What is Ransomware?
ransomware’s short description is hidden in the name. This is just like a lot of other viruses. Ransomware is a program that injects itself into your computer and encrypts all your files. Then, it asks for ransom money to unlock your files. Ransomware may threaten its victims with the threat of deleting your files or publishing some of your most sensitive data if they don’t pay the ransom. The first is a complete lie. However, the second is possible because ransomware can be spread with spyware and stealers.
Ransomware generates an online key for each victim. Cybercriminals store the key on a server. The virus will encrypt files with the offline key stored on the encrypted machine if it is unable to connect to the server. You have several victims and a limited number of offline keys.
There is no guarantee that your files will be returned. However, if ransomware used an offline key, you’ll be able to decrypt your data much quicker. However, it can take several weeks to obtain keys. The key update will be sent to the decryption application, which can be used for file encryption.
It is much more difficult to find online keys. Because each key is unique, it can take several months to solve them. Ransomware distributors are likely to be caught and made to reveal all keys on their servers. Ransomware creators may decide to stop their malicious activities and release all keys to the public. This was only once, in 2018 when GandCrab developers claimed they had made 2 billion dollars and their activity was suspended.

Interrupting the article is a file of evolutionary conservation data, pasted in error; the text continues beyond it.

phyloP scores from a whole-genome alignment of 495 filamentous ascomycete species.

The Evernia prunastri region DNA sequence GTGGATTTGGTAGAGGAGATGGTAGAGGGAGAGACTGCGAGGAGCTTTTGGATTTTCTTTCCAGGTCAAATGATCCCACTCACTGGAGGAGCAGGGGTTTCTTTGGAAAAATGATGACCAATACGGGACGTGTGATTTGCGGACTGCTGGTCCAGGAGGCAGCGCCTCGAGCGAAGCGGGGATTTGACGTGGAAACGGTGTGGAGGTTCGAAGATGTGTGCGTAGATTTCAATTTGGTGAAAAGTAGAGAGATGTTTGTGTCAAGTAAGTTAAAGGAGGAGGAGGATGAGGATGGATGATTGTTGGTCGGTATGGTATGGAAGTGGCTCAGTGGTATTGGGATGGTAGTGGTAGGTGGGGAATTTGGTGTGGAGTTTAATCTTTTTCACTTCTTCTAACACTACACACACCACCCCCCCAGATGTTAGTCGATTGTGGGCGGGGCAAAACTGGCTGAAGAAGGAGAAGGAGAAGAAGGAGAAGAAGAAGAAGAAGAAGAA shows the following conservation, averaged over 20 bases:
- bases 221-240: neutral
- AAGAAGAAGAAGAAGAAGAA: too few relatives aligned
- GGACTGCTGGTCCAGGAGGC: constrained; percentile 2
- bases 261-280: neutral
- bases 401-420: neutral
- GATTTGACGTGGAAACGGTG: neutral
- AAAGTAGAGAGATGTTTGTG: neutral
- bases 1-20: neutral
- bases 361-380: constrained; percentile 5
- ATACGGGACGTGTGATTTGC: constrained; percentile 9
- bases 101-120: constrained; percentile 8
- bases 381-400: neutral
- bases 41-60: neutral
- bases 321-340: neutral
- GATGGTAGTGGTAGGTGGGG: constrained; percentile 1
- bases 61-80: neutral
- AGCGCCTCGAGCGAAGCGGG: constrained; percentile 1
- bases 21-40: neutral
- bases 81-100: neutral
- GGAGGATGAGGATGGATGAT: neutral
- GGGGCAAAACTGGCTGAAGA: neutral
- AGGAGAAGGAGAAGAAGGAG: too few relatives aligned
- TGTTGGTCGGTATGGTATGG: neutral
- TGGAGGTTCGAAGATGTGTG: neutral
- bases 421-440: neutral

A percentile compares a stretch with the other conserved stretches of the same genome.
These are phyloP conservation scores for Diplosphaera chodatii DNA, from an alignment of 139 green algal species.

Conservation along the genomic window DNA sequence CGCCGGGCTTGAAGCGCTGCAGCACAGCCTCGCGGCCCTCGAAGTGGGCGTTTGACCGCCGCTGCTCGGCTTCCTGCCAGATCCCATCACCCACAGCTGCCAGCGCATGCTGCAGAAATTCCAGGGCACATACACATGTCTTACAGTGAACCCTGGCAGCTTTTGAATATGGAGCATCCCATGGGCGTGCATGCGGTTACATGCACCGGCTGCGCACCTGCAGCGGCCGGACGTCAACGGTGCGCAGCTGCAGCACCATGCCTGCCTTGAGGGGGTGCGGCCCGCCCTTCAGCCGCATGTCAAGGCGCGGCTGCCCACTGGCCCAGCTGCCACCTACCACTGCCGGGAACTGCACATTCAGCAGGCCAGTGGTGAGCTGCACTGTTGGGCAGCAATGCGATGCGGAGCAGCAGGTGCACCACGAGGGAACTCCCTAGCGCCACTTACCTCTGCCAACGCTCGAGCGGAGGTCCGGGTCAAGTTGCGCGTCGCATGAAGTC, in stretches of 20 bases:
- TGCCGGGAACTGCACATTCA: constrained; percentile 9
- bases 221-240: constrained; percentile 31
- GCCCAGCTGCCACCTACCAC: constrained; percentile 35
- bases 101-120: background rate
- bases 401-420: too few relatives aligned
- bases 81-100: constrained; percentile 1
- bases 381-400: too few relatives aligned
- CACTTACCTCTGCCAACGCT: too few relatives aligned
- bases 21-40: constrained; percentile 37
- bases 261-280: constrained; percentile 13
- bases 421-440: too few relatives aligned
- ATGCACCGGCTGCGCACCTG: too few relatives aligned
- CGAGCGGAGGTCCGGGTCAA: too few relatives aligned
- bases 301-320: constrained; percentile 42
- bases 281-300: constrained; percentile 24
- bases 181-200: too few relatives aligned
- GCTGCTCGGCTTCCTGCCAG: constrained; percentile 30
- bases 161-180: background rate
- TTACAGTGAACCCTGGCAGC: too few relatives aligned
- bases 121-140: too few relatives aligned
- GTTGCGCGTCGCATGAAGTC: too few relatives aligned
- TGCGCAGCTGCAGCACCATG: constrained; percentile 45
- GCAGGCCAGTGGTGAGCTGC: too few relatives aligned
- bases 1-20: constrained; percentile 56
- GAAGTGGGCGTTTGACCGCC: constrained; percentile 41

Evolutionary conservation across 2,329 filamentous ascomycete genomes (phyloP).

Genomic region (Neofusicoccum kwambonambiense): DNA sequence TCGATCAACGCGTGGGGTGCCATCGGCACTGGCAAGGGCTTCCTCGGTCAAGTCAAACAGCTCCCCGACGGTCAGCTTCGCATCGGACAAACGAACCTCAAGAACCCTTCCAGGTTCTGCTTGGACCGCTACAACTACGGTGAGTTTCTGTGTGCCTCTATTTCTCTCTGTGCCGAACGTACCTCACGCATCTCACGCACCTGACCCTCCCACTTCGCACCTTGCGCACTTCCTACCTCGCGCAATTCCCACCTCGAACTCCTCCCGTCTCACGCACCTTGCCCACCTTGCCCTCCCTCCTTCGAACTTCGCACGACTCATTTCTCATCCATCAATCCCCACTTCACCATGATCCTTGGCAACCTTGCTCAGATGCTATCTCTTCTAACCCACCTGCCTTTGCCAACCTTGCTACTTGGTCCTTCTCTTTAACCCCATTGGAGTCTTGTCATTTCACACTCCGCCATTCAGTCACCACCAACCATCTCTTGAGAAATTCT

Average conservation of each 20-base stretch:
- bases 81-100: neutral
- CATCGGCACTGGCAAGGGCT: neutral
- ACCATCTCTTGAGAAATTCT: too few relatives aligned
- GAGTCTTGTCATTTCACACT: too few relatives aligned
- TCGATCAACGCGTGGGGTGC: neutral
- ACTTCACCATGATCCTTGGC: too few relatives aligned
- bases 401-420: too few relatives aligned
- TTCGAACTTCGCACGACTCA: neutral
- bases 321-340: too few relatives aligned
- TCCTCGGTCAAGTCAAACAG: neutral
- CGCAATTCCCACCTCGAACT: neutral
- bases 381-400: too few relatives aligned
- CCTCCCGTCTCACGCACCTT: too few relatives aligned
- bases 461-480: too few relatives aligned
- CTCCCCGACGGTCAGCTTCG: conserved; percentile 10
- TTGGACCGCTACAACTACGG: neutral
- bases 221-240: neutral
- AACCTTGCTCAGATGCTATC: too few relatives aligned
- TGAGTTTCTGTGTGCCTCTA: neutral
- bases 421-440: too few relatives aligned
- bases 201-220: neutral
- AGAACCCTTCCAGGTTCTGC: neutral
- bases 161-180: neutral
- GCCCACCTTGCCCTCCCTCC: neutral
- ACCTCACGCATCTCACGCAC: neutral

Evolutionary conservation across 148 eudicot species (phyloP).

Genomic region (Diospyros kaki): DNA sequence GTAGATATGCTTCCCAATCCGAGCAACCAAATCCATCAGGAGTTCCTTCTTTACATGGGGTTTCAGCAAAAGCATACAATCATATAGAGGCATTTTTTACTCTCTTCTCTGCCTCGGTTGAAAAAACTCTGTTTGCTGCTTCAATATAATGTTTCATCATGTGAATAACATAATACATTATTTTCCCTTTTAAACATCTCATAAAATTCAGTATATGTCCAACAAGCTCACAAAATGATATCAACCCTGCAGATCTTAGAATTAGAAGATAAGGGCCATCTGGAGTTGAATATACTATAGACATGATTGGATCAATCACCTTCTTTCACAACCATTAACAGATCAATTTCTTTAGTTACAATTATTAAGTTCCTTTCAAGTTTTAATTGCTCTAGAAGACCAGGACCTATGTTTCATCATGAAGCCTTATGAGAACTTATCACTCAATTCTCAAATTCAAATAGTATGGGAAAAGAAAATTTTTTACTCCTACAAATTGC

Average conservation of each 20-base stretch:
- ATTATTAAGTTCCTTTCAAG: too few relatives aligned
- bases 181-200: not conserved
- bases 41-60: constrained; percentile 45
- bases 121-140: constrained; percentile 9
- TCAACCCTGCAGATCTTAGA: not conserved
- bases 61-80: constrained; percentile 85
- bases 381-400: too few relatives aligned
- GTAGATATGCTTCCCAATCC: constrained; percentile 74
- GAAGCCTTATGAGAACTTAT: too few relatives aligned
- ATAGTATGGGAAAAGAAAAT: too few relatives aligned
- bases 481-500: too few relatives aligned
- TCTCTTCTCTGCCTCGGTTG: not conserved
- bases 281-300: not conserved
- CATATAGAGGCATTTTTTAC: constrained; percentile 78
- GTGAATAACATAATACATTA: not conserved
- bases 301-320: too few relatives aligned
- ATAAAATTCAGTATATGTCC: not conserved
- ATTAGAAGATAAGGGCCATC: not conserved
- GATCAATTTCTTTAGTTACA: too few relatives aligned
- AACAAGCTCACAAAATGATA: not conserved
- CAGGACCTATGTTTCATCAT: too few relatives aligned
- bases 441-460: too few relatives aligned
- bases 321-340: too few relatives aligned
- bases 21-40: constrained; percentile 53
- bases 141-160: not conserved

Different types of ransomware
There are many types of ransomware currently in existence. Crypto is the most common type of ransomware. This is exactly the type of ransomware you can read above. An earlier form of ransomware existed, but it was not active until 2014. This ransomware was known as locker ransomware. This ransomware was designed to lock your computer and demand a ransom in exchange for unlocking your desktop. Let me explain the difference between crypto-ransomware and locker.
- Blocks your desktop;
- Banner with a ransom note on the cover.
- Modifies registry keys responsible for Windows Explorer operation;
- Stop the explorer.exe process
- Blocks most system combinations (Ctrl+Alt+Del and Ctrl+Shift+Esc).
- Some versions of the virus can infect the BIOS and make it impossible to load the system.
- Sometimes, it is possible to remove them after a few tricky manipulations of system functions.
- Request you to pay a ransom for a mobile number topping up as well as via the online payment system (PayPal WebMoney, Qiwi, etc. You can find out more here.
- Encrypts files with the most common extensions (.docx.png.jpeg..gif..xslx) and adds their specific extension to them;
- Registry keys to make changes that allow for the launch of startup programs and networking;
- This file adds the ransom payment instructions to every folder where encrypted files are located.
- You can block access to certain websites
- Prevents the installation of anti-malware programs.
- You can change your wallpapers for a ransom note
- Ransom payments will be made only using cryptocurrencies, specifically Bitcoin.
Liste of ransomware families as of September 2021